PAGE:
How long can India capitalize on global China angst?
In her Foreign Affairs article "Promoting the National Interest" in 2000, ten years ago, Condoleezza Rice laid out a series of key principles that would guide the Bush administration's foreign policy strategy. One of the most noteworthy aspects of the highly informative essay is her identification of India as a ‘strategic partner’ and China as a ‘strategic competitor’. Ties to India should thus be strengthened, she argued. This led to President Bush's decision to reach the much vaunted US-Indian nuclear deal five years later, which symbolized India's emergence as a global power. Looking back, Bush's pro-India stance and his recruitment of several Indophiles into his foreign policy team is considered to be one the Bush administration's few clever moves in the foreign policy realm.
Since then, India's strategic weight has skyrocketed. Only a decade ago, India stood isolated and was desperate for foreign approval. Today, India has become so important that no head of state can afford not to visit New Delhi. Indeed, there are few countries in the world India is not forging a 'strategic partnership' with. Why is India, a country condemned internationally in 1998 for its decision to go nuclear and disregard the NPT, suddenly everybody's darling? There are plenty of reasons. India's economy has grown phenomenally, and it is ever more resource-hungry. One billion Indians' per capita GDP is surging, offering an attractive market for foreign investors . It is a democratic and politically stable country in the midst of a region often considered a nuclear tinderbox. It has enormously profited from the BRIC label, which gave India a sexy, dynamic and forward-looking flavor. And finally, it has hired top-notch marketing consultants, who convinced the world, including World Economic Forum founder Klaus Schwab, that India was indeed 'Incredible'.
Yet, Condoleezza's rationale also seems to play a key role. Not only the United States, but most European nations have agreed with the former Secretary of State's balancing logic and seek to strengthen ties with India to balance China. A strong India is indeed likely to pose a significant obstacle to China's growing strategic dominance. China will not be able to build a tributary system of China-dependent states across all of Asia because India will not recognize China's superiority, and it is too strong to become a subordinate to Beijing. Even if China and India manage to work together, a strong India reduces China's ability to exert influence in the region, a requirement to become a global actor.
India could emerge as the winner of this situation in which it is being identified as a bulwark against the Chinese threat. Relations between India and Germany, Europe's largest economy, provide an interesting example. Two years ago, India and Germany signed a defence deal which involved technology transfer and joint defence purchases. “We are willing to transfer high-tech weaponry to the Indian armed forces to help their modernisation drive. India will get top-end technology and it will be a win-win situation for both countries in this partnership of equals.", the ambassador said. He further stressed that India and Germany had many common characteristics-- both are federal, secular, and democratic. Besides this both nations were determined hard for finding a permanent seat in the U.N. Security Council. Such declarations by a German official towards China would be quite unthinkable.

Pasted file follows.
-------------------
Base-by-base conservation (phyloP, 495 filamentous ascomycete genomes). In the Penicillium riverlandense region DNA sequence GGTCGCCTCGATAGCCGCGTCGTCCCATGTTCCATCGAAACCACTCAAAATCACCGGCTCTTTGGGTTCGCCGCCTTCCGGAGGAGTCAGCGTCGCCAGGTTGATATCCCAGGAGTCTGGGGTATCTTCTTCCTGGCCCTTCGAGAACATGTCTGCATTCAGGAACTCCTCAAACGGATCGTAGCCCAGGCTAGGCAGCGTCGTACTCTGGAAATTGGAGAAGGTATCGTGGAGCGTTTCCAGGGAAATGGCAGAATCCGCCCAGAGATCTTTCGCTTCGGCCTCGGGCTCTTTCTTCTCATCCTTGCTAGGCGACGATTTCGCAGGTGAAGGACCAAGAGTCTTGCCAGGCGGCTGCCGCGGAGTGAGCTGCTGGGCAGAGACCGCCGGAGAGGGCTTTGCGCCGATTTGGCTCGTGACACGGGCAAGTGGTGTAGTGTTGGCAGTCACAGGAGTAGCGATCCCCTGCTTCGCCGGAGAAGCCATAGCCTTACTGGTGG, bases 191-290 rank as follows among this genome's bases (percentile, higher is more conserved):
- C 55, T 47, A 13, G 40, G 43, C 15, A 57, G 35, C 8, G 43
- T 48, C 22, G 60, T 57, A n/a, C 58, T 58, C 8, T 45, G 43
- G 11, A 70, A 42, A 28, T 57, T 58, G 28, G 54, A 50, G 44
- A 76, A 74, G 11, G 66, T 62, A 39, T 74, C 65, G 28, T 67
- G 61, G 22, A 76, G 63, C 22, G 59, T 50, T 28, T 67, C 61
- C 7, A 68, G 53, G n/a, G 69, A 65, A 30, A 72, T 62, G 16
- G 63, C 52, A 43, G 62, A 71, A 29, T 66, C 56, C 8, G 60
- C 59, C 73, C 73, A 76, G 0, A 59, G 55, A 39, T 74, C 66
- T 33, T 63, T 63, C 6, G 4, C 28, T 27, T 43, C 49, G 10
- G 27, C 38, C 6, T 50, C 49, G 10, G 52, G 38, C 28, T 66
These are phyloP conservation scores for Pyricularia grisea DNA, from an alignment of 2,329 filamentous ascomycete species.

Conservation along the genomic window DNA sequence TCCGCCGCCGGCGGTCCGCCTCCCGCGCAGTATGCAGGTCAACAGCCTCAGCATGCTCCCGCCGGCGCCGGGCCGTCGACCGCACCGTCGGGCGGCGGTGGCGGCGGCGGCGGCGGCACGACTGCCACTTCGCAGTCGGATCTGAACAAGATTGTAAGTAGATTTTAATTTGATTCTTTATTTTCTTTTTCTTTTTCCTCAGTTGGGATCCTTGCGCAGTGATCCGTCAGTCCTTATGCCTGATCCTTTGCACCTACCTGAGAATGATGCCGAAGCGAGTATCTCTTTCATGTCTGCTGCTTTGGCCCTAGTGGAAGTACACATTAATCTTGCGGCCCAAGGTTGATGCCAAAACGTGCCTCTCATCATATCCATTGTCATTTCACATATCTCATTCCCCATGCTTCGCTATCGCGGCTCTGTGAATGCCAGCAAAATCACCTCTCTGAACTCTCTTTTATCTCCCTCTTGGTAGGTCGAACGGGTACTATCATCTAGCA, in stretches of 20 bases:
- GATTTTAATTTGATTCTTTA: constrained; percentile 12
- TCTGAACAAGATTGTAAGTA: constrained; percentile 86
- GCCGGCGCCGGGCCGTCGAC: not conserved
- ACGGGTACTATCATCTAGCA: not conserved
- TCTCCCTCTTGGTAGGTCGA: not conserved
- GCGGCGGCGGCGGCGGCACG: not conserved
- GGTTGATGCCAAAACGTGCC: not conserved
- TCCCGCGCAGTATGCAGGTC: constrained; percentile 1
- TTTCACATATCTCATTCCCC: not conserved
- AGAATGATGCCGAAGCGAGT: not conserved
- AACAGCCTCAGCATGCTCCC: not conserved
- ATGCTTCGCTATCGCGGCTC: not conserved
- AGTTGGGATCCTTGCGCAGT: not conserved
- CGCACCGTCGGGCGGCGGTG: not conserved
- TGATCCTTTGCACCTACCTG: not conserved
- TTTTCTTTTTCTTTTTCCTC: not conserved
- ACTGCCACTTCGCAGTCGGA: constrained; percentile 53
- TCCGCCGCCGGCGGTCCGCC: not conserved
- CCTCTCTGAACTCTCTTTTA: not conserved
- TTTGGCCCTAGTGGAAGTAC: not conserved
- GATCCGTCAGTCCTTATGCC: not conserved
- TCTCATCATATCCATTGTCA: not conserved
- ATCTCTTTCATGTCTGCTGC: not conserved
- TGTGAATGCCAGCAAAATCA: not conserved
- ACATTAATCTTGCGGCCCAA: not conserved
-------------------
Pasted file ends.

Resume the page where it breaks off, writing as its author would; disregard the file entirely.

The key question is how long India can manage to be perceived as a benign alternative to the mean Chinese giant. China-bashing was very visible during America's congressional elections, but voices condemning India are growing louder. Yet for several reasons India is likely to maintain its advantage over China with regards to reputation. Being a democracy helps. In addition, India's economic system is closer to that of the West, so it looks less scary. For a European company, being taken over by an Indian conglomerate like Tata is preferable to being gobbled up by an obscure Chinese semi-state owned company.
Finally, the West, and particularly the United States, still believe that they can influence India. This is quite remarkable given that during the Cold War, India was the only democracy which clearly distanced itself from the United States. Even after the nuclear deal, there is little sign a more pro-American stance in New Delhi. India sees itself as a global power and Indian voters are highly allergic to any type of alliance, fearing that this may reduce their hard won independence. Despite this, American and European efforts to court India are likely to grow, and rumours are the United States will soon actively push for a permanent seat on the UN Security Council for India. It is often noted that, of all emerging powers, India finds itself in the most difficult geopolitical position. That is certainly true from a regional perspective. In the global context, however, India's prospects may well be the brightest of all.
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